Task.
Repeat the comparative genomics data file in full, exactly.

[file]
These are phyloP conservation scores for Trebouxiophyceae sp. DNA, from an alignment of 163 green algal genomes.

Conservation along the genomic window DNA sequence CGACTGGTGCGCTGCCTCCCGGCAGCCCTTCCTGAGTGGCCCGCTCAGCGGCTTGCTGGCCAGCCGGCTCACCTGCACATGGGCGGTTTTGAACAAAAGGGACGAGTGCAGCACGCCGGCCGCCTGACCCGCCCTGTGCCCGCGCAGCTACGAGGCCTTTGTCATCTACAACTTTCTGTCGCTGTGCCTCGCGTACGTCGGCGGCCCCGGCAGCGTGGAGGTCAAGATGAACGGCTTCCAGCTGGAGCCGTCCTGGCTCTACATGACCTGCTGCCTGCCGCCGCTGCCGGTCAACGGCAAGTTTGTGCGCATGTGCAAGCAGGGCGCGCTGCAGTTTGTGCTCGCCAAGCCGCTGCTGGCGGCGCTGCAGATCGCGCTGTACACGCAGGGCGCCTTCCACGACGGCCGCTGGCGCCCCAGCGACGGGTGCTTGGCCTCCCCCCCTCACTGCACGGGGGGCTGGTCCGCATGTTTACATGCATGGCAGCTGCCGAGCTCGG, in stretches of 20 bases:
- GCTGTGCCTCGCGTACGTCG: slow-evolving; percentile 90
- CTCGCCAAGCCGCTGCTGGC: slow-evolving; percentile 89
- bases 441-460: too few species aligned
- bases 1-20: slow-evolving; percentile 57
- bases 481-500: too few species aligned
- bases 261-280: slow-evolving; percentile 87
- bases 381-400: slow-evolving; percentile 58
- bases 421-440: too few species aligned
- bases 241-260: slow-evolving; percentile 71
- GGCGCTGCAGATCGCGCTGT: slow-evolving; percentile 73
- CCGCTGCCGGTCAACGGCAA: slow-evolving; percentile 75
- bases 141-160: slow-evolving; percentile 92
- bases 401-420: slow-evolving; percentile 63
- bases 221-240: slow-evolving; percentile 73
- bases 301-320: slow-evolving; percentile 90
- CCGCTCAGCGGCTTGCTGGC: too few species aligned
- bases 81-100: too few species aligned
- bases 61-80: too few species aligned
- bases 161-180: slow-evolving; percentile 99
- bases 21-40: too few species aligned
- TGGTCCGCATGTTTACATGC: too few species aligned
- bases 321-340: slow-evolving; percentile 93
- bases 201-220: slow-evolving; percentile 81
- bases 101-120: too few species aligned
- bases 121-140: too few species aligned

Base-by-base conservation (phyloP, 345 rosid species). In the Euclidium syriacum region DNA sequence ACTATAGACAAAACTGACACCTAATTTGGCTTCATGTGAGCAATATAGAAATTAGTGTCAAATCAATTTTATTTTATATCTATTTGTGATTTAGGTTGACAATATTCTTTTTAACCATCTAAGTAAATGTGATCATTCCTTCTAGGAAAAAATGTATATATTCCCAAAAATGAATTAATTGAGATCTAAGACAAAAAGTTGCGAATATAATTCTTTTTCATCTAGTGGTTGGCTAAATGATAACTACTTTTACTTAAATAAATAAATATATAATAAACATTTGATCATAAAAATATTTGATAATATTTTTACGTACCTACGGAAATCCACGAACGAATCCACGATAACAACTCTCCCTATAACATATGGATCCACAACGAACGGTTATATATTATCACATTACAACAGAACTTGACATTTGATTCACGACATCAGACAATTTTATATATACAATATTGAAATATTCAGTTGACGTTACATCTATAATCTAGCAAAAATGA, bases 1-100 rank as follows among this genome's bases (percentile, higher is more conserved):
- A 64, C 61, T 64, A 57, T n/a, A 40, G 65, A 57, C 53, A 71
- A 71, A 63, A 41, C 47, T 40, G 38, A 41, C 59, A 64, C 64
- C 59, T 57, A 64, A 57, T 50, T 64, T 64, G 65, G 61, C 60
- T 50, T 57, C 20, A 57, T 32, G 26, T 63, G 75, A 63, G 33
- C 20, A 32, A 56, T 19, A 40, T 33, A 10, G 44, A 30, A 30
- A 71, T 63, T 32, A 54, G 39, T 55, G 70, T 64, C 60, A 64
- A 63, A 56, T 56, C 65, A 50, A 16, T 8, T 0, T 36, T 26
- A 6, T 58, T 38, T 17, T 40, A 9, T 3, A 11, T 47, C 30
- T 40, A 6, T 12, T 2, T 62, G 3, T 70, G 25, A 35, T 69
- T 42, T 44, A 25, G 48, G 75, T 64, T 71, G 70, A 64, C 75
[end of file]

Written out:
These are phyloP conservation scores for Trebouxiophyceae sp. DNA, from an alignment of 163 green algal genomes.

Conservation along the genomic window DNA sequence CGACTGGTGCGCTGCCTCCCGGCAGCCCTTCCTGAGTGGCCCGCTCAGCGGCTTGCTGGCCAGCCGGCTCACCTGCACATGGGCGGTTTTGAACAAAAGGGACGAGTGCAGCACGCCGGCCGCCTGACCCGCCCTGTGCCCGCGCAGCTACGAGGCCTTTGTCATCTACAACTTTCTGTCGCTGTGCCTCGCGTACGTCGGCGGCCCCGGCAGCGTGGAGGTCAAGATGAACGGCTTCCAGCTGGAGCCGTCCTGGCTCTACATGACCTGCTGCCTGCCGCCGCTGCCGGTCAACGGCAAGTTTGTGCGCATGTGCAAGCAGGGCGCGCTGCAGTTTGTGCTCGCCAAGCCGCTGCTGGCGGCGCTGCAGATCGCGCTGTACACGCAGGGCGCCTTCCACGACGGCCGCTGGCGCCCCAGCGACGGGTGCTTGGCCTCCCCCCCTCACTGCACGGGGGGCTGGTCCGCATGTTTACATGCATGGCAGCTGCCGAGCTCGG, in stretches of 20 bases:
- GCTGTGCCTCGCGTACGTCG: slow-evolving; percentile 90
- CTCGCCAAGCCGCTGCTGGC: slow-evolving; percentile 89
- bases 441-460: too few species aligned
- bases 1-20: slow-evolving; percentile 57
- bases 481-500: too few species aligned
- bases 261-280: slow-evolving; percentile 87
- bases 381-400: slow-evolving; percentile 58
- bases 421-440: too few species aligned
- bases 241-260: slow-evolving; percentile 71
- GGCGCTGCAGATCGCGCTGT: slow-evolving; percentile 73
- CCGCTGCCGGTCAACGGCAA: slow-evolving; percentile 75
- bases 141-160: slow-evolving; percentile 92
- bases 401-420: slow-evolving; percentile 63
- bases 221-240: slow-evolving; percentile 73
- bases 301-320: slow-evolving; percentile 90
- CCGCTCAGCGGCTTGCTGGC: too few species aligned
- bases 81-100: too few species aligned
- bases 61-80: too few species aligned
- bases 161-180: slow-evolving; percentile 99
- bases 21-40: too few species aligned
- TGGTCCGCATGTTTACATGC: too few species aligned
- bases 321-340: slow-evolving; percentile 93
- bases 201-220: slow-evolving; percentile 81
- bases 101-120: too few species aligned
- bases 121-140: too few species aligned

Base-by-base conservation (phyloP, 345 rosid species). In the Euclidium syriacum region DNA sequence ACTATAGACAAAACTGACACCTAATTTGGCTTCATGTGAGCAATATAGAAATTAGTGTCAAATCAATTTTATTTTATATCTATTTGTGATTTAGGTTGACAATATTCTTTTTAACCATCTAAGTAAATGTGATCATTCCTTCTAGGAAAAAATGTATATATTCCCAAAAATGAATTAATTGAGATCTAAGACAAAAAGTTGCGAATATAATTCTTTTTCATCTAGTGGTTGGCTAAATGATAACTACTTTTACTTAAATAAATAAATATATAATAAACATTTGATCATAAAAATATTTGATAATATTTTTACGTACCTACGGAAATCCACGAACGAATCCACGATAACAACTCTCCCTATAACATATGGATCCACAACGAACGGTTATATATTATCACATTACAACAGAACTTGACATTTGATTCACGACATCAGACAATTTTATATATACAATATTGAAATATTCAGTTGACGTTACATCTATAATCTAGCAAAAATGA, bases 1-100 rank as follows among this genome's bases (percentile, higher is more conserved):
- A 64, C 61, T 64, A 57, T n/a, A 40, G 65, A 57, C 53, A 71
- A 71, A 63, A 41, C 47, T 40, G 38, A 41, C 59, A 64, C 64
- C 59, T 57, A 64, A 57, T 50, T 64, T 64, G 65, G 61, C 60
- T 50, T 57, C 20, A 57, T 32, G 26, T 63, G 75, A 63, G 33
- C 20, A 32, A 56, T 19, A 40, T 33, A 10, G 44, A 30, A 30
- A 71, T 63, T 32, A 54, G 39, T 55, G 70, T 64, C 60, A 64
- A 63, A 56, T 56, C 65, A 50, A 16, T 8, T 0, T 36, T 26
- A 6, T 58, T 38, T 17, T 40, A 9, T 3, A 11, T 47, C 30
- T 40, A 6, T 12, T 2, T 62, G 3, T 70, G 25, A 35, T 69
- T 42, T 44, A 25, G 48, G 75, T 64, T 71, G 70, A 64, C 75